Thursday, March 04, 2010

Book Review - The Englishman's Cameo

Three murders in a row and an innocent man in jail. Not a story many of us have not heard of in times such as these, but wait, no hasty conclusions please, until you have joined Muzaffar Jang, our erstwhile, aristocrat detective in his search to find the real murderer of all three.

And God forbid, if there is more than one killer….

Muzaffer Jang is an aristocrat in Shahjahan’s Dilli but is humble enough to have friends among the lesser mortals. One such, Faisal, has been put behind bars for the murder of Mirza Murad Begh, who was at one time a wealthy landlord. Apparently given to the guiles of the most beautiful courtesan – Mehtab Banu, it is not really clear where his money is wasted and why and therefore, it is suspected that his coffers are emptying themselves at the feet of Mehtab Banu.

So was it then, the irresistible Mehtab Banu, who was behind the murder? Why not? But then, if she was, why did she herself eat that paan that seemed to have done Murad Begh in?

Lusting after every man, of handsome features and jingling pockets, Mehtab Banu had not ceased to distract Muzaffer Jang as well – “This woman would make a man forget his very self.” But Muzaffer Jang was not a man with a weak heart, so easily given. He was a man with a mission to find the killer of Murad Begh, so that his poor friend could be released.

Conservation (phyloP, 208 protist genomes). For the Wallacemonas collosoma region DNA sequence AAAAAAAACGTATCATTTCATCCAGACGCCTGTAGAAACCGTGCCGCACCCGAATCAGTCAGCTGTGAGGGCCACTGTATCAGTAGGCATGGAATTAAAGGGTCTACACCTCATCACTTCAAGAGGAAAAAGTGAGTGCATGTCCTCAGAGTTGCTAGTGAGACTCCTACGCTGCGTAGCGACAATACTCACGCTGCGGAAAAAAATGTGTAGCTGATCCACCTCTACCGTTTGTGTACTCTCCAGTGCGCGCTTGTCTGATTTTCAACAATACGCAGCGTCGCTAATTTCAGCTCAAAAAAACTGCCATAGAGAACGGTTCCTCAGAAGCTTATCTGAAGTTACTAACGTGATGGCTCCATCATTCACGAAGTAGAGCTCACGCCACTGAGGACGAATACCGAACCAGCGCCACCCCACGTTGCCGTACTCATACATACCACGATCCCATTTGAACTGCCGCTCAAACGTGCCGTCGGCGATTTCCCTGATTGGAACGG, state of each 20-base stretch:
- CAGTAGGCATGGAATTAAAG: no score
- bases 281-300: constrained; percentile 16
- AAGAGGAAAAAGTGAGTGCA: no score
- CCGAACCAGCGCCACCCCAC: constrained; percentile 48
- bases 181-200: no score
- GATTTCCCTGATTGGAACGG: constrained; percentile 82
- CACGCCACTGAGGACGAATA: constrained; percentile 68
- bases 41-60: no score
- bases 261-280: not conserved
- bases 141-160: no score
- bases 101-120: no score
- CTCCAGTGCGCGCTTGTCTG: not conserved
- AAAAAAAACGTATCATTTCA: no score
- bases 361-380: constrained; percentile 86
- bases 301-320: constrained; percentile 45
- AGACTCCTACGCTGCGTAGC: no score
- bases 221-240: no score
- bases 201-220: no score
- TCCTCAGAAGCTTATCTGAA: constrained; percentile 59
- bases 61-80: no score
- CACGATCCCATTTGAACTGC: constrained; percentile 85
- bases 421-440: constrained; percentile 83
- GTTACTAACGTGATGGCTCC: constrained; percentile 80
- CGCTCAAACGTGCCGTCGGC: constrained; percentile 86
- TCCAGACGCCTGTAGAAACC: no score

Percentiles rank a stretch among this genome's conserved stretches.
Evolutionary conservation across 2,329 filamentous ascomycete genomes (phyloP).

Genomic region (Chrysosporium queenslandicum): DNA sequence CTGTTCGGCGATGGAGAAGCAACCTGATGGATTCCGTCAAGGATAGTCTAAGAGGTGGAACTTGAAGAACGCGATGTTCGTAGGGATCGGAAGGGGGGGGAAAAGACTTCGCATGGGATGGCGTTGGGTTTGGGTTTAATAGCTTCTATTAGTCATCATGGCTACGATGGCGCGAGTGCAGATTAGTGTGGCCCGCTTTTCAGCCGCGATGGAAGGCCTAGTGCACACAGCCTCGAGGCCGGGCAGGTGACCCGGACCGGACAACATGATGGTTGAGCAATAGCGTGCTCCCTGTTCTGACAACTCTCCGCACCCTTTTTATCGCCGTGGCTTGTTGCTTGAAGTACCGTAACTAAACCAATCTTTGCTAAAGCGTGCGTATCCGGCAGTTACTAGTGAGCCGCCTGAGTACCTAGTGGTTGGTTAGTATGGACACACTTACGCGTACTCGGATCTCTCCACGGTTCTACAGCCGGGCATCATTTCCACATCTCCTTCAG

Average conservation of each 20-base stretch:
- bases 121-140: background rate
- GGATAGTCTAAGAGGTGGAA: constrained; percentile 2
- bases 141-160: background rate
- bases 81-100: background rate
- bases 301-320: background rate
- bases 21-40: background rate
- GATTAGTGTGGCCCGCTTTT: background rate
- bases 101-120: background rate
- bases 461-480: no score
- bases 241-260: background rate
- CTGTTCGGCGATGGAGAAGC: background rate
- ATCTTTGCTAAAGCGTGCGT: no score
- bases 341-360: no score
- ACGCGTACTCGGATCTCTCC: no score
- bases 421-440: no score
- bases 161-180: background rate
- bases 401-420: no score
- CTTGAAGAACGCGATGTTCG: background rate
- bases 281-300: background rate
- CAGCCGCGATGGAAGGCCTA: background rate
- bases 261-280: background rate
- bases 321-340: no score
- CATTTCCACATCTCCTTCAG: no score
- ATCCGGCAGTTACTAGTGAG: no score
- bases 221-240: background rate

For Muzaffer Jang, being a detective was not a profession. But an obsession that kept him chasing the murder story, even at the risk of his own life.

However, he was not the only one on the chase. His brother-in-law, Farid Khan, the Kotwal of Shahjahanabad, (now purani Dilli) already had his hands on the case – Yusuf Hasan, his trusted assistant had been chasing the case religiously. And yet, it is Muzaffer Jang, the Reader joins in his relentless search for truth. Through havelis and mansions, galis and ghats, through Dilli and Bihar, even to the Mehramgarh, past many suspects – man and women alike, desi and videshi sailors and dealers, the Reader rushes through alleys and allies, friend and foe, to arrive at one of the most important lead – The Englishman’s Cameo. Who is the culprit? What is the motive? Whodunit? Read all and everything, in an amazing piece of literature, The Englishman’s Cameo.

The story is set in the era of 1627 – 1658, when the fifth Mughal emperor, Shahjahan had shifted his capital from Agra to Delhi and created what is today purani Dilli – which was called Shajahanabad, around the Red Fort, Dilli, with all its nawabi grandeur.

Madhulika Liddle’s The English Cameo, is not only a detective story, but is steeped in paragraph after paragraph with descriptive literature which can make any Reader, who loves good writing and the luxury of words that describe a situation or a thing in such exquisite fashion, coo with delight. Over and above it is a well researched book placed in an authentic part of Mughal history.